Chris Laterzo – West Coast Sound – The fifth studio album from this LA-based artist will remind you of Tom Petty’s solo work.
Leroy Powell – The Overlords of the Cosmic Revelation – Cleopatra Records – A space opera from Shooter Jennings’ former guitarist. Powell promises (with tongue in cheek) that “this is the greatest record ever recorded by anyone and of all time.”
Jeff Crosby and the Refugees – Waking Days – Coming Nov. 6, Jeff Crosby’s new album was recorded in Los Angeles and Nashville.
Electric Rag Band – My Side – Horton Records – The sixth album from the Tulsa-based father and son duo.
Soul Searching Volumes 1 and 2 – Jim Lauderdale – Music should always be about quality and not quantity, but there’s something astonishing about Jim Lauderdale’s output over the years. In a 30-year span, he’s released 28 albums of real merit. Apparently concerned about underachieving, he has now released the double-disc Soul Searching collection, with one disc recorded in Memphis and the other in Nashville. They’re both excellent, though we’ll admit to being partial to the Memphis set, recorded at Royal Studios with Charles and Leroy Hodges, Alvin Youngblood Hart and other soulful players. Luther and Cody Dickinson appear on both discs.
Get Together: Banana Recalls Youngbloods Classics – Grandpa Raccoon Records – Founding Youngbloods member Lowell Levinger aka “Banana” offers up a spirited collection of what John Sebastian once described as “good time music.” An agreeable colleciton of jugband and folk music includes appearances by David Grisman, Ry Cooder. Maria Muldaur and the late Jesse Colin Young.
Cold and Bitter Tears: The Song of Ted Hawkins – Eight 30 Records – Ted Hawkins was a street singer whose talent transcended those humble origins. His first release on a major label came just a year before his death in 1995, but his musical legacy remains vibrant. This collection of his songs features an amazing array of Hawkins fans, including Kasey Chambers, Mary Gauthier, Tim Easton and James McMurtry, plus an
Hear the Bang: The Life and Music of Denny Lile – Big Legal Mess Records – The music business has always been tough, and countless talented players have never recieved the recogniton that their talent warranted. This new release is a case study, chronicling the career of Denny Lile, a Louisville singer and songwriter who seemed destined for great things. Four decades after Lile’s debut album, a documentary and CD tell us what we missed.
It was a night of sentiment and celebration at the Country Music Hall of Fame tonight as the Oak Ridge Boys, the Browns and the late Grady Martin were inducted into the hall at the annual Medallion Ceremony in Nashville.
Trisha Yearwood and Garth Brooks perform in honor of the Oak Ridge Boys
The Oak Ridge Boys, whose roots go back seven decades to a group called the Georgia Clodhoppers, were honored for the modern incarnation of the quartet – Duane Allen, Richard Sterban, Joe Bonsall and William Lee Golden – who have earned 34 top ten hits, with 17 of those going to number one.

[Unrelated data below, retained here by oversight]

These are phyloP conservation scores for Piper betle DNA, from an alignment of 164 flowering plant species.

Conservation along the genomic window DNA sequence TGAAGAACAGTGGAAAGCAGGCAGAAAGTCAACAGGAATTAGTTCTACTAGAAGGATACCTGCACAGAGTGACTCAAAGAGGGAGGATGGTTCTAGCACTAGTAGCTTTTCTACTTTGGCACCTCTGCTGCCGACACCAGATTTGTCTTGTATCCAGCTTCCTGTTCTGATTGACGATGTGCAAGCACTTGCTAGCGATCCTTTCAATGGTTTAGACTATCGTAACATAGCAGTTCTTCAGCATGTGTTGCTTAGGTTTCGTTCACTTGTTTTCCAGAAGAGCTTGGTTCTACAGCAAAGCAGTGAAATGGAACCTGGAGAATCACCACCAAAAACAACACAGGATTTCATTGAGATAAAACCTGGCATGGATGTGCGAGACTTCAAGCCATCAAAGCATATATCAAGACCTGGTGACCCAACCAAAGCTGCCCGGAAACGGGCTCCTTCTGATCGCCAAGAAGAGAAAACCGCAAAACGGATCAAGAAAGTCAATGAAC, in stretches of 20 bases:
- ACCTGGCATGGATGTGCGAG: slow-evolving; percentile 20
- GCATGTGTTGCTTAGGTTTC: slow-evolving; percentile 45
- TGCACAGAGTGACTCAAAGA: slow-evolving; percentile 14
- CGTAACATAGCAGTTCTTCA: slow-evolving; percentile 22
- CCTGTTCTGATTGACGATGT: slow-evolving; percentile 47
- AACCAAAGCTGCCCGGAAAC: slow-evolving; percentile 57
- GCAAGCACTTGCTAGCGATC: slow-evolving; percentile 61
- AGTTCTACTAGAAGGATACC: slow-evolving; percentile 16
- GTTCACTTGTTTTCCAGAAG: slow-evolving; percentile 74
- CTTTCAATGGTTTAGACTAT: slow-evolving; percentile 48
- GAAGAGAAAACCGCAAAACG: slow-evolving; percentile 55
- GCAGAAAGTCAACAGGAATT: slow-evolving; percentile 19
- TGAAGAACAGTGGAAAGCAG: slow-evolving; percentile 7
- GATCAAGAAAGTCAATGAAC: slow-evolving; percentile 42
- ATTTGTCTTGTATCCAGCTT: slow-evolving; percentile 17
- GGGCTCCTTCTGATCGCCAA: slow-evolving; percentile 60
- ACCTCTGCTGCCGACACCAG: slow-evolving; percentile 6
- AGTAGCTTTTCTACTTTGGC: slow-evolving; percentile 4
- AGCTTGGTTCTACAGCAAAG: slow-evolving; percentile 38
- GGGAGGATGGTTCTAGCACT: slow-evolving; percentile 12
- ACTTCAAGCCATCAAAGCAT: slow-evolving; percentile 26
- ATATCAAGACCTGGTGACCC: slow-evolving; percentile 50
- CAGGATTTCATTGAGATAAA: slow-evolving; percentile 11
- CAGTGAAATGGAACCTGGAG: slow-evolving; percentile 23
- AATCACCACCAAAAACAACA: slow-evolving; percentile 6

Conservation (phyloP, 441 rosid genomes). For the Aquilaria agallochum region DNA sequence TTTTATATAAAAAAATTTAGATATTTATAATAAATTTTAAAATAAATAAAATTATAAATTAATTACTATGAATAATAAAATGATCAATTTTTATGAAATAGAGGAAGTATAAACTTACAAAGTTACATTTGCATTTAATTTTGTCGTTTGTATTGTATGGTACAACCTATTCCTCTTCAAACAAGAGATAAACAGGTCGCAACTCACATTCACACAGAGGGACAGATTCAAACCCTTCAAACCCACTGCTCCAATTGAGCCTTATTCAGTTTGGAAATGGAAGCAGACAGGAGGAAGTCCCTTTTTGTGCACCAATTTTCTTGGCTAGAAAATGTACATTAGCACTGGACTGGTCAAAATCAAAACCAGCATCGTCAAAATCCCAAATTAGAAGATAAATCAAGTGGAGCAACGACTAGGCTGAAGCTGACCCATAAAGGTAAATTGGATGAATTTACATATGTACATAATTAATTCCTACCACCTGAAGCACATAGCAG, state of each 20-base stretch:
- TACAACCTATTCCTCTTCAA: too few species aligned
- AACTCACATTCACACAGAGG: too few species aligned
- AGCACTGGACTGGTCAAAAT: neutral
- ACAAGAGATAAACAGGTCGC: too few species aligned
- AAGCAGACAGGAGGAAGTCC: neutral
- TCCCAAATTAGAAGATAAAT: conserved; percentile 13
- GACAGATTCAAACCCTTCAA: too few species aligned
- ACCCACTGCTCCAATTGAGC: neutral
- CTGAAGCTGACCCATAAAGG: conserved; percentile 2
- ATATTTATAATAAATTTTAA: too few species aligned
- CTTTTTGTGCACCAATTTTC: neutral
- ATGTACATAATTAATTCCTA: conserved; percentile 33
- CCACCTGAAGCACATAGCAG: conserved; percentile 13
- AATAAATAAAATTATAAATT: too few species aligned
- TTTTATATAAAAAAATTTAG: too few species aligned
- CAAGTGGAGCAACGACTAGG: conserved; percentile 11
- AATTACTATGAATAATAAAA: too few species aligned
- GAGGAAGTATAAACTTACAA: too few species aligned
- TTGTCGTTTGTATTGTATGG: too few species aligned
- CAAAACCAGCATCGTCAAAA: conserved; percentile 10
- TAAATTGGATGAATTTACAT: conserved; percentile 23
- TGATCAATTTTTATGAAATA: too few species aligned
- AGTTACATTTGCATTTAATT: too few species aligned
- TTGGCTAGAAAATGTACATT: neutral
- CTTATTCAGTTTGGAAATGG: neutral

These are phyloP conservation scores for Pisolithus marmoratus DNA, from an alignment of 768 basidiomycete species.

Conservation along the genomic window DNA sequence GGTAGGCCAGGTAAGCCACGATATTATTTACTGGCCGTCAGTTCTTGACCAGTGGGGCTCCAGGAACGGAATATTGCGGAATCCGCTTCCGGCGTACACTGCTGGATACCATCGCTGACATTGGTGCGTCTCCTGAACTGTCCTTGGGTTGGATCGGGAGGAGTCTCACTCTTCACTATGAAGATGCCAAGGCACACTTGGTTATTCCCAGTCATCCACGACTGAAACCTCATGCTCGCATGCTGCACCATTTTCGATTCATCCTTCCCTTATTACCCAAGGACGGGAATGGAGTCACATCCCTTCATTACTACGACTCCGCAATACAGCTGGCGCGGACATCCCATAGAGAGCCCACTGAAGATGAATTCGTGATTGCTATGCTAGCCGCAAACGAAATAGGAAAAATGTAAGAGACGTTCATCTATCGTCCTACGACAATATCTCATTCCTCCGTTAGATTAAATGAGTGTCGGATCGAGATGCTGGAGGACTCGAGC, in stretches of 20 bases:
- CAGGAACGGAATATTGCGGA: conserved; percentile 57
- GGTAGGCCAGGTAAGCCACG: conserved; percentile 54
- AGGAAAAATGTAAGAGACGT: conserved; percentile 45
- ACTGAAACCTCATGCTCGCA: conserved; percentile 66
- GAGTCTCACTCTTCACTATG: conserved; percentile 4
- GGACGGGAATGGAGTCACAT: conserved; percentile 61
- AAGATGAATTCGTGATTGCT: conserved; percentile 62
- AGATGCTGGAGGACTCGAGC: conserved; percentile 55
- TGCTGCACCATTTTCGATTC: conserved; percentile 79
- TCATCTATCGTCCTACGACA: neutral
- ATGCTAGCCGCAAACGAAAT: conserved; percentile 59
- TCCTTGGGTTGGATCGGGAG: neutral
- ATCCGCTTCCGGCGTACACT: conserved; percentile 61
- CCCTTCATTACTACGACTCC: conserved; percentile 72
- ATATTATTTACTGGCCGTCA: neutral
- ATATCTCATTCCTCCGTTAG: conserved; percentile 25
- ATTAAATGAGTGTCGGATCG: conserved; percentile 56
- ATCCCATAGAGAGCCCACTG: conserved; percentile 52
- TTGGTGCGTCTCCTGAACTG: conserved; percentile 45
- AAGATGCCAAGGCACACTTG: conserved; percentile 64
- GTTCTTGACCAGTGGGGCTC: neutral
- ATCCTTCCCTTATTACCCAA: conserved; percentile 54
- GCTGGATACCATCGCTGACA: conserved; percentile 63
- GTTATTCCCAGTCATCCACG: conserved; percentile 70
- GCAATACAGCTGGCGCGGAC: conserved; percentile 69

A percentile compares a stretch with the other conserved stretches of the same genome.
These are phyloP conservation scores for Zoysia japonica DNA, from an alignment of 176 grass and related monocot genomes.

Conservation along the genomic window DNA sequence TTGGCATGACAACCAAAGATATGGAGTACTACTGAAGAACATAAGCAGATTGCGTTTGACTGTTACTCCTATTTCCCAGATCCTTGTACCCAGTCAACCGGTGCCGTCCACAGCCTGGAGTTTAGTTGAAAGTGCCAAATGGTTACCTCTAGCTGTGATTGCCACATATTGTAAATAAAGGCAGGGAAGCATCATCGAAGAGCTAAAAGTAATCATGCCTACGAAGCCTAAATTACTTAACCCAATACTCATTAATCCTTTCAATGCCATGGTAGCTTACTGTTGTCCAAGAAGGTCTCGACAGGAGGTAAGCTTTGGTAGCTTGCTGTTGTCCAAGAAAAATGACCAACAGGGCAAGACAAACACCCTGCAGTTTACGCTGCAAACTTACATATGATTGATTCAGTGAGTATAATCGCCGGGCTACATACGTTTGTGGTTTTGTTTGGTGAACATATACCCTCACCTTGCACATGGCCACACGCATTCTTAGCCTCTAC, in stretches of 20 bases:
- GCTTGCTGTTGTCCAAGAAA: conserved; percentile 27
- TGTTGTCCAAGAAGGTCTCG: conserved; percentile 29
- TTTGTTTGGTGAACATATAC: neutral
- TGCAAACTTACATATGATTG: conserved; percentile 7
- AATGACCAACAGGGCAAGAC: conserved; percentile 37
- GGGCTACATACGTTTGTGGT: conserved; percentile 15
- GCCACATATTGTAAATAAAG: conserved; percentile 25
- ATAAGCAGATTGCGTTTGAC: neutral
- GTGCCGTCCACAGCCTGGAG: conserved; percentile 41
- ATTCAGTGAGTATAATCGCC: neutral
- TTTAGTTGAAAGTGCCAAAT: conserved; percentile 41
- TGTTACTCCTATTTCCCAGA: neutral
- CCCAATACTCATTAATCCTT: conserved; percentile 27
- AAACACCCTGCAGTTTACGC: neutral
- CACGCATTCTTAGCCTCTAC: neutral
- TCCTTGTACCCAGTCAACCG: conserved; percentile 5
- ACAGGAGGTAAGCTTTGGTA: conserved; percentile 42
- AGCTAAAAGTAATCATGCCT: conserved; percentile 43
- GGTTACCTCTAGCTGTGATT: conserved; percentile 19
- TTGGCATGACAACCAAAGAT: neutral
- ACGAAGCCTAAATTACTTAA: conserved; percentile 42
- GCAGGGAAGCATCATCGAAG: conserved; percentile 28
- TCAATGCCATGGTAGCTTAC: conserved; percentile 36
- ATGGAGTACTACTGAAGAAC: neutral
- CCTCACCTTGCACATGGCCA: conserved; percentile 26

The group’s biggest hit came in 1981 with “Elvira,” which soared to the upper tier of both the pop and country charts.
Garth Brooks and Tricia Yearwood performed the Oak Ridge Boys’ “I’ll be True to You,” while the Nitty Gritty Dirt Band’s Jeff Hanna contributed “Leaving Louisiana in the Broad Daylight.”
The Browns – Jim Ed, Maxine and Bonnie – had steady chart success from 1955 to 1967, when they disbanded.
In 1959, they recorded “The Three Bells,” a song first made popular by Edith Piaf. It was a huge pop and country hit. “Scarlet Ribbons” and “The Old Lamplighter” were other crossover hits for the trio.
Jim Ed Brown went on to a robust solo career and passed away in June. He received the Hall of Fame’s medallion in a private event shortly before his death.
Carolyn Martin and Chris Scruggs performed the Browns’ “Looking Back to See” and the Isaacs recreated “The Three Bells.” Dierks Bentley was on hand to do his version of Jim Ed Brown’s biggest solo hit “Pop A Top.”
Also inducted was Grady Martin, who died in 2001, but left behind an astonishing musical legacy. He played fiddle for Hank Williams. It’s his guitar that helped propell Roy Orbison’s “Pretty Woman” and Marty Robbin’s “El Paso.” He worked on the sessions for “Rockin’ Around the Christmas Tree,” “Chattanooga Shoe Shine Boy,” “Honky Tonk Man,” “Saginaw, Michigan,” “Satin Sheets” and dozens of other hit records.
His son Joshua Martin told us that his father’s gift was to play exactly what was needed on any particular recording session.
Vince Gill played Martin’s guitar part on “El Paso” along with Marty Stuart and His Fabulous Superlatives. Duane Eddy and Mandy Barnett teamed up for a version of “Don’t Worry,” showcasing Martin’s groundbreaking “fuzz tone.”
But the most riveting track was, of course, “El Paso,” propelled by the amazing guitar work of Grady Martin.
A couple of years later, Roy Orbison’s “Pretty Woman” exploded onto AM radios, driven by Martin’s electric guitar.
And on it goes: Martin’s guitar work is on “Rockin’ Around the Christmas Tree,” “Honky Tonk Man,” “Saginaw, Michigan,” “Satin Sheets” and many more hit records. It turns out we’ve all been listening to Martin our entire lives.
Martin is being inducted into the Country Music Hall of Fame this month, along with the Oak Ridge Boys, Jim Ed Brown and the Browns.